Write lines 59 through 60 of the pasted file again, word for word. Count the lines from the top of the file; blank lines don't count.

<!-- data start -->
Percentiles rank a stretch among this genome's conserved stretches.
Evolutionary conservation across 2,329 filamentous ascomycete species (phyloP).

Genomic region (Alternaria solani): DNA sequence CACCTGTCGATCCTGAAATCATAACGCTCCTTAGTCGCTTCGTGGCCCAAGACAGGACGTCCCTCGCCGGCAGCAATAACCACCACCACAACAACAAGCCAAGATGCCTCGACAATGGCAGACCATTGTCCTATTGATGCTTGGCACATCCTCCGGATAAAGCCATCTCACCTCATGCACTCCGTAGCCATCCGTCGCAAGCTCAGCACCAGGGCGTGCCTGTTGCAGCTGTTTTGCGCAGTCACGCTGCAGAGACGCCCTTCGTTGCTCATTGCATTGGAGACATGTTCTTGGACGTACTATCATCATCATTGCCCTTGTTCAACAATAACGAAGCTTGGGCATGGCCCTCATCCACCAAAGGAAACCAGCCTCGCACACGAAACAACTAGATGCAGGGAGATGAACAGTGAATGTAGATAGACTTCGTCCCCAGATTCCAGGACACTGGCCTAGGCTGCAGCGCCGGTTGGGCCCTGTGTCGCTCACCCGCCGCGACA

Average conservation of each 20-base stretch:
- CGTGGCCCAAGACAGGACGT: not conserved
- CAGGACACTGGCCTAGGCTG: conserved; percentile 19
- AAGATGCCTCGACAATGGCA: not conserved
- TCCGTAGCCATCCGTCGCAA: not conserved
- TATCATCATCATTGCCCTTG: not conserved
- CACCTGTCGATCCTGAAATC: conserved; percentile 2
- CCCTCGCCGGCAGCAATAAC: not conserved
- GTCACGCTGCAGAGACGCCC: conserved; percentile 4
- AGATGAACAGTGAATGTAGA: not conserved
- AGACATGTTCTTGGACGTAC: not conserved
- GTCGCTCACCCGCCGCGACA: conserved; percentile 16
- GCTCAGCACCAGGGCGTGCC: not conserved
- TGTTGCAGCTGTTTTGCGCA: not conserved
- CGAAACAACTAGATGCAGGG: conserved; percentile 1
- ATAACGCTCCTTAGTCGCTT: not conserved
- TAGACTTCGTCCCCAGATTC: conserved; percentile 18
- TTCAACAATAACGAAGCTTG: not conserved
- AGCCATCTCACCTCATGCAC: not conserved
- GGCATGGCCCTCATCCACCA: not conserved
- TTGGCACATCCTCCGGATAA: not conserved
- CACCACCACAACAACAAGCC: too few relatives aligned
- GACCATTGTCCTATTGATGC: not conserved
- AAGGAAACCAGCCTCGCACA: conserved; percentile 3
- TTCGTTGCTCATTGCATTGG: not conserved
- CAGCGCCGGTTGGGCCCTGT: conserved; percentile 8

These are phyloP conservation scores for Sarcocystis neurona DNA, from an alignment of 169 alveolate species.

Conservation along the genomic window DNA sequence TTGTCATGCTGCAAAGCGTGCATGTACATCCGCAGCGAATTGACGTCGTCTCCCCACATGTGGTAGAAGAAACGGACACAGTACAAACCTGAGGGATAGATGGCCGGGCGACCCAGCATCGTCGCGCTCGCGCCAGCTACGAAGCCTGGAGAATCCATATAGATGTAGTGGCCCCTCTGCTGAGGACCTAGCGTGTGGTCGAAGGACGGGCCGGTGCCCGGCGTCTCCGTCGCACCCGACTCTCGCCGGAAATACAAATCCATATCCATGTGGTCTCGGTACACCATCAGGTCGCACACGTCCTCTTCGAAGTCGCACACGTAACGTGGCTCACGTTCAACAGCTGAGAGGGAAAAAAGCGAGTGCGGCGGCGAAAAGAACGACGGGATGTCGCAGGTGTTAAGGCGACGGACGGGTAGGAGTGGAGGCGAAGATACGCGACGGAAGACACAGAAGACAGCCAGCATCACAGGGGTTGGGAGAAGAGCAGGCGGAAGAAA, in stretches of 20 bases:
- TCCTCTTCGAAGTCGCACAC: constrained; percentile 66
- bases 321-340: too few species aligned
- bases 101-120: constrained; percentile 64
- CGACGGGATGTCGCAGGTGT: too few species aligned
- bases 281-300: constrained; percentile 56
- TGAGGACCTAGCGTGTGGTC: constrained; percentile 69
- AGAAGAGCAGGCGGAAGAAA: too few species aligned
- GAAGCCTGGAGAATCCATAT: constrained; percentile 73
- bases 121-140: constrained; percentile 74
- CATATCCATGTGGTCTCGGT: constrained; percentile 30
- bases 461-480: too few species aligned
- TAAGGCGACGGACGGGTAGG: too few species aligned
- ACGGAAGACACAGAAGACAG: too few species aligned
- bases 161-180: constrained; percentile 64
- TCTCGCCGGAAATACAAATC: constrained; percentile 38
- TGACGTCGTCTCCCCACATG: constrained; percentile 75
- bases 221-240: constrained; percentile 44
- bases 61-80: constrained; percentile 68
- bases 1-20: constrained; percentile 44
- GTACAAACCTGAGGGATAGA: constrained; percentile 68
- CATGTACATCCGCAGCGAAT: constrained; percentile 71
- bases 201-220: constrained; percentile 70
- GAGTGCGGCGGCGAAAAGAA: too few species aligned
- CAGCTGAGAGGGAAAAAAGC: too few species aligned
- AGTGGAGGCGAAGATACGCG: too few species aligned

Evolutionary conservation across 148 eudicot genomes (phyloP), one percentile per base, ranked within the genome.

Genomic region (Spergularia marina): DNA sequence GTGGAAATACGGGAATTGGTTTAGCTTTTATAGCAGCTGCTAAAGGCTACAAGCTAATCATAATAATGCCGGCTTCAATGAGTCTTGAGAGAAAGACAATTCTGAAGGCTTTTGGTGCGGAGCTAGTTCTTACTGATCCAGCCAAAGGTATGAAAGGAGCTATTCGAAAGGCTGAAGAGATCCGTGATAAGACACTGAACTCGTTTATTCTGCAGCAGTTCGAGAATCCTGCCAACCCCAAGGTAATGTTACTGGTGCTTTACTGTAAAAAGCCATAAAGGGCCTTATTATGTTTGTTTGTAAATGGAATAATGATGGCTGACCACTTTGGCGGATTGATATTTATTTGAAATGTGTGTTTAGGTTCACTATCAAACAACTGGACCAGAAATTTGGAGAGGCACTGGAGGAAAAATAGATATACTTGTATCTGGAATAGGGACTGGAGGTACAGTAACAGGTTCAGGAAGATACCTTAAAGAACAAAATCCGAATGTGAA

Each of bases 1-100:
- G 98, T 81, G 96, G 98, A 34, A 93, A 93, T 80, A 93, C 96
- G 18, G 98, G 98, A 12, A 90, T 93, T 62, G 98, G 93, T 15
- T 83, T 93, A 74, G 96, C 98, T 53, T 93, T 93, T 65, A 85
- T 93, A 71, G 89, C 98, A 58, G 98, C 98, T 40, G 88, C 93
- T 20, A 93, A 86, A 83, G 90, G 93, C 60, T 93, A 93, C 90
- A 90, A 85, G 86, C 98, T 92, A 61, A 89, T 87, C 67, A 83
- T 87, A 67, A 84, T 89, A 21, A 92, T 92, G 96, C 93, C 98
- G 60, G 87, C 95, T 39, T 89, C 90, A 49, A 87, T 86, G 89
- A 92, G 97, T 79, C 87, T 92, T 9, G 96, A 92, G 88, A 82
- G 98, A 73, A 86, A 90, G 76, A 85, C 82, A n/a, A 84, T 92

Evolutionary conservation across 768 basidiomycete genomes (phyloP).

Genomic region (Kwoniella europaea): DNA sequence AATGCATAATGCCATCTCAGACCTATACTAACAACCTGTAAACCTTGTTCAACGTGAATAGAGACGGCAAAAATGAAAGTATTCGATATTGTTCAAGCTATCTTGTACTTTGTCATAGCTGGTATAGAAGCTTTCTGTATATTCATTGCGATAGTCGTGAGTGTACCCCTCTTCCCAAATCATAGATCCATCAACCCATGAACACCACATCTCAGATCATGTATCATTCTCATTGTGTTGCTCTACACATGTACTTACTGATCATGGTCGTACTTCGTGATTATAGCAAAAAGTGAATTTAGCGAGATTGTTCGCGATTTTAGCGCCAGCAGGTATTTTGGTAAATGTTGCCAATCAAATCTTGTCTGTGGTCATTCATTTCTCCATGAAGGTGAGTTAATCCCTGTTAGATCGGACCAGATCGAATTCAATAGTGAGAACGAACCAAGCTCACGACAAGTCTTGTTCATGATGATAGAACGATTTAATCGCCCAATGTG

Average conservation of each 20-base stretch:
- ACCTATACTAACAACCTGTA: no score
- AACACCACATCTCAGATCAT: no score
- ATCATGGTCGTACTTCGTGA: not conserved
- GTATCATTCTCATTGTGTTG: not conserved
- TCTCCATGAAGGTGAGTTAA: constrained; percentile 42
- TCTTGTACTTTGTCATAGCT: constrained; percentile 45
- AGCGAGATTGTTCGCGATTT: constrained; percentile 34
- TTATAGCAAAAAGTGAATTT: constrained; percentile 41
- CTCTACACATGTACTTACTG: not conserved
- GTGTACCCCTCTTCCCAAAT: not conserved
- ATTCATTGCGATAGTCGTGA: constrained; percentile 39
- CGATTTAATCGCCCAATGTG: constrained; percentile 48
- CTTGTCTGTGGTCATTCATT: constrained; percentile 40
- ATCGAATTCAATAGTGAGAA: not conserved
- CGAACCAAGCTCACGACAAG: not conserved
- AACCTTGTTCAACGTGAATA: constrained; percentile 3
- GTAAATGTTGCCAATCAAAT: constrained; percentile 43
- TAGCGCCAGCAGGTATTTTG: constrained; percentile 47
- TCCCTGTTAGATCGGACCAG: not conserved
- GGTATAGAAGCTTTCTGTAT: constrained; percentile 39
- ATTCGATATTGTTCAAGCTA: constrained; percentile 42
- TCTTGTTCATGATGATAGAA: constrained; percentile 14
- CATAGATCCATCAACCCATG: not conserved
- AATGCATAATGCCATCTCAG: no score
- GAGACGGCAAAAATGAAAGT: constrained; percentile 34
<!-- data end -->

Each of bases 1-100:
- G 98, T 81, G 96, G 98, A 34, A 93, A 93, T 80, A 93, C 96